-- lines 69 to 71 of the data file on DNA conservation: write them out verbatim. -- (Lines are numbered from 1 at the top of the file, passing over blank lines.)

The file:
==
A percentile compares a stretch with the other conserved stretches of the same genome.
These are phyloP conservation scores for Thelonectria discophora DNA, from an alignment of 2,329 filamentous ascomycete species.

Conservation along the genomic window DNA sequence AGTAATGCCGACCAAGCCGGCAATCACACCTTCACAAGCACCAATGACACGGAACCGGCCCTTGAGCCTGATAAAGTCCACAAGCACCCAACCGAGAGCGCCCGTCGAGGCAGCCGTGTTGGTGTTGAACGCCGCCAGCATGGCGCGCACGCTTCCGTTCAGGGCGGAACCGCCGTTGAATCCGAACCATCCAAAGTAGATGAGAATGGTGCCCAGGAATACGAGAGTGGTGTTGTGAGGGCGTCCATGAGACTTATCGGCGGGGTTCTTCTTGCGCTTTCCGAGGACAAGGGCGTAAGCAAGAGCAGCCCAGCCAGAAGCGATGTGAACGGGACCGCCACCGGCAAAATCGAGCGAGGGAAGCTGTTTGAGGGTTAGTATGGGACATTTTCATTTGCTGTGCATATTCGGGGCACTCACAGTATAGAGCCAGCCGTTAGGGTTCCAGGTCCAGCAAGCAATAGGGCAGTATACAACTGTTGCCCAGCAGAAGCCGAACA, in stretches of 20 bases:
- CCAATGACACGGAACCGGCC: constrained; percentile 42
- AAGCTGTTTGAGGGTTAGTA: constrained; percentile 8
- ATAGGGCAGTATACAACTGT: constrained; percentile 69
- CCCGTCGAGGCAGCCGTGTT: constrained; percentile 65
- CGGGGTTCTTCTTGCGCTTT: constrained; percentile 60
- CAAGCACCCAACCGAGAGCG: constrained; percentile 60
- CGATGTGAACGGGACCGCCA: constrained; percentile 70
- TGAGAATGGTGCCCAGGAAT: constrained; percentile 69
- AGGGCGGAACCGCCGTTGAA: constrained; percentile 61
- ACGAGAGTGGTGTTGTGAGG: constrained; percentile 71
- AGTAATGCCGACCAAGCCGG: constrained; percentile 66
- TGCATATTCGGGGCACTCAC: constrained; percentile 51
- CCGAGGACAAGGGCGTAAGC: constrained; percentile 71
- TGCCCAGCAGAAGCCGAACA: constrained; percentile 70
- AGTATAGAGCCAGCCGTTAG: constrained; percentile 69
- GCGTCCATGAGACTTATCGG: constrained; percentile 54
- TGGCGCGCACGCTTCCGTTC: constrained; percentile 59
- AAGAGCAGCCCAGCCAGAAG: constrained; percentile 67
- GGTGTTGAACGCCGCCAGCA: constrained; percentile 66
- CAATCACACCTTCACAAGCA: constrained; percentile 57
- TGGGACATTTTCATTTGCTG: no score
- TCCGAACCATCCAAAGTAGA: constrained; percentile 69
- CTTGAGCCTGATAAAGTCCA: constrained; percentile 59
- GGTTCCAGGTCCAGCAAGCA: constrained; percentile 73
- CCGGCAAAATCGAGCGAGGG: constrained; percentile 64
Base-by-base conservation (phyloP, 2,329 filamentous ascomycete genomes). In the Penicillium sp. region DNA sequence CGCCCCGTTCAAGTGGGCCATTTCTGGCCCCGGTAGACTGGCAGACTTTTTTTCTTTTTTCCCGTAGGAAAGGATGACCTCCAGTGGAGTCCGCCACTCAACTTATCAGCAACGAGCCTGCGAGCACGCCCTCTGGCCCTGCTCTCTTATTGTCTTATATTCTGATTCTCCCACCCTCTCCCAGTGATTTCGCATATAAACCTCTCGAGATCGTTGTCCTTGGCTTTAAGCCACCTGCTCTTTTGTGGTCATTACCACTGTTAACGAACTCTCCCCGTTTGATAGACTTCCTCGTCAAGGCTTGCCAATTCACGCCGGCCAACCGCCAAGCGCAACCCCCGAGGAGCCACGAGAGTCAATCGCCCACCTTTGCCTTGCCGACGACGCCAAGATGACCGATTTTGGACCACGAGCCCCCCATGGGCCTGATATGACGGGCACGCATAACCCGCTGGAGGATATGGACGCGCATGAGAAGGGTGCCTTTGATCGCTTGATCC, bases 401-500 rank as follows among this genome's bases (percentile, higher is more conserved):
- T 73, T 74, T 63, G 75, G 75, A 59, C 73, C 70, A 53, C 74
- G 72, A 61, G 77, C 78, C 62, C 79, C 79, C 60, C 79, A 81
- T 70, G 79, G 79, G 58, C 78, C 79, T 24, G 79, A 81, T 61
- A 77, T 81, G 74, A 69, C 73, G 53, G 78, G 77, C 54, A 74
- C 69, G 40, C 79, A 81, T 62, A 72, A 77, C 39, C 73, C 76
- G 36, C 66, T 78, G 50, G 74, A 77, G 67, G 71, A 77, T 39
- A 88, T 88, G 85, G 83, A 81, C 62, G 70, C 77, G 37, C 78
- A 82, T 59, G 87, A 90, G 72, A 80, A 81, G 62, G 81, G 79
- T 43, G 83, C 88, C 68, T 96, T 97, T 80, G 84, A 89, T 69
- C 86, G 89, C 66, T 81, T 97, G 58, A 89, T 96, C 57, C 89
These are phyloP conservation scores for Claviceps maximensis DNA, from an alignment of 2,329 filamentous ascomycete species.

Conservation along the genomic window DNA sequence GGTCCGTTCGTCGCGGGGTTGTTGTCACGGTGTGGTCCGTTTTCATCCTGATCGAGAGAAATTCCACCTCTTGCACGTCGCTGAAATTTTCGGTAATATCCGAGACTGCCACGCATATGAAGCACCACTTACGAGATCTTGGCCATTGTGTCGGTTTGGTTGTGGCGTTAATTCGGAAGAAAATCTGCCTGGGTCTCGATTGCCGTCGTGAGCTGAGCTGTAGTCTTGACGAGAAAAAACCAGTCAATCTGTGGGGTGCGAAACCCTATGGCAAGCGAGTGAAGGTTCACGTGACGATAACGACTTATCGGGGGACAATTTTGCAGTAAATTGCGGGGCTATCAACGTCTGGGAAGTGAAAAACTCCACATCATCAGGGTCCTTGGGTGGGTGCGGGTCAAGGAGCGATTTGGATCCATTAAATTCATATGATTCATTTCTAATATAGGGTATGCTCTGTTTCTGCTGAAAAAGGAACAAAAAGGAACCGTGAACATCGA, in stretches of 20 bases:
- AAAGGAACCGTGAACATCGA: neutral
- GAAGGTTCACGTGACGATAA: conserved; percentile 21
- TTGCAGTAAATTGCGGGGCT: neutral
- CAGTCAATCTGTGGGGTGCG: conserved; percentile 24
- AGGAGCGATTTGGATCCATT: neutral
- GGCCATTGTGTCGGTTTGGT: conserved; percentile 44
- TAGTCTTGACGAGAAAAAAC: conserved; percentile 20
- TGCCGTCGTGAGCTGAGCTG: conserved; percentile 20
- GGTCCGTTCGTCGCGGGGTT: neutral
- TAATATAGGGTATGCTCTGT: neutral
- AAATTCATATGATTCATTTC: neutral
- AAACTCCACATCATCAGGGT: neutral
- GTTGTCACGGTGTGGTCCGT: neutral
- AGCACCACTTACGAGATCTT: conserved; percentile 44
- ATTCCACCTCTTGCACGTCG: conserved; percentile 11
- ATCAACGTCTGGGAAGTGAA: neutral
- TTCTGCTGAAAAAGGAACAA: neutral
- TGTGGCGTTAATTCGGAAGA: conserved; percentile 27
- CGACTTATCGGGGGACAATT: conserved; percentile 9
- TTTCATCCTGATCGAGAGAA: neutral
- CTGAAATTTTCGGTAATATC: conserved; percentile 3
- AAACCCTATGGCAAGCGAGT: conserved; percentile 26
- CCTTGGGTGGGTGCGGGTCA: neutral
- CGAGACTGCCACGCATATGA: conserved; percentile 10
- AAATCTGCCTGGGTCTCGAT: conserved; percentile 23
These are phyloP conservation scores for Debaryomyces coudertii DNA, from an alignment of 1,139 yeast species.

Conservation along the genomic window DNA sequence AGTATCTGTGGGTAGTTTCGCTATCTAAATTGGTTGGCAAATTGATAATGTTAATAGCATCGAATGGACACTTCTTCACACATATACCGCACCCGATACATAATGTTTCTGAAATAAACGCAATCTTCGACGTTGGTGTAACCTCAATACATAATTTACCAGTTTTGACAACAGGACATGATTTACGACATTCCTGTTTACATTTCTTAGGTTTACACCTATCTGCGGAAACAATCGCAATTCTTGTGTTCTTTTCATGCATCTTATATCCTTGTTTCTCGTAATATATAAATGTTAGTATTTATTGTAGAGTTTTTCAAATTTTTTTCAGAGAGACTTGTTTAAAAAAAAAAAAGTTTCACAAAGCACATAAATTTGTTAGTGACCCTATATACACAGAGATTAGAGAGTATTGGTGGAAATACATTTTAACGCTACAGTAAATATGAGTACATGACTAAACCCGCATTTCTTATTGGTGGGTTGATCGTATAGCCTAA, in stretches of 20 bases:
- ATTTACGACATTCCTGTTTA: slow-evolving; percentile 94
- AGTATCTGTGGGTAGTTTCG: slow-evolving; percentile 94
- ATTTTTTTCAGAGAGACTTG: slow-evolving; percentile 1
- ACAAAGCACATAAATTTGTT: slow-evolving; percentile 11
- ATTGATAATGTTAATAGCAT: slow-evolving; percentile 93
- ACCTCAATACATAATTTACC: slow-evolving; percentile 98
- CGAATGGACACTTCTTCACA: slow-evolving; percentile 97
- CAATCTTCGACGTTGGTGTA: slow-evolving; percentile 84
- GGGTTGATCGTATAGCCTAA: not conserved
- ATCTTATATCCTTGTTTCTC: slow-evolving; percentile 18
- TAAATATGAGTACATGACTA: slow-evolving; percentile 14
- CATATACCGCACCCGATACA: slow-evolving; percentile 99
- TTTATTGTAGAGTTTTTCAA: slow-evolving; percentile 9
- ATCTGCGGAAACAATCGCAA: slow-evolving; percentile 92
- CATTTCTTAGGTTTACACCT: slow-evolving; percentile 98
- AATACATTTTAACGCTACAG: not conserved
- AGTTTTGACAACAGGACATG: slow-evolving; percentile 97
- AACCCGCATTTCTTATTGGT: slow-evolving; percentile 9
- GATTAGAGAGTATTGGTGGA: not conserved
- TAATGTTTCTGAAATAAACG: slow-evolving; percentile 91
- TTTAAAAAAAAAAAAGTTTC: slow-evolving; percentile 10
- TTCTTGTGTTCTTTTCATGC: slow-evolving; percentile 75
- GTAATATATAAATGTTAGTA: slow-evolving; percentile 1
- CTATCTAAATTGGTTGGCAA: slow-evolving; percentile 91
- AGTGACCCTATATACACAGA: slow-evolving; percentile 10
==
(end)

- ATTTACGACATTCCTGTTTA: slow-evolving; percentile 94
- AGTATCTGTGGGTAGTTTCG: slow-evolving; percentile 94
- ATTTTTTTCAGAGAGACTTG: slow-evolving; percentile 1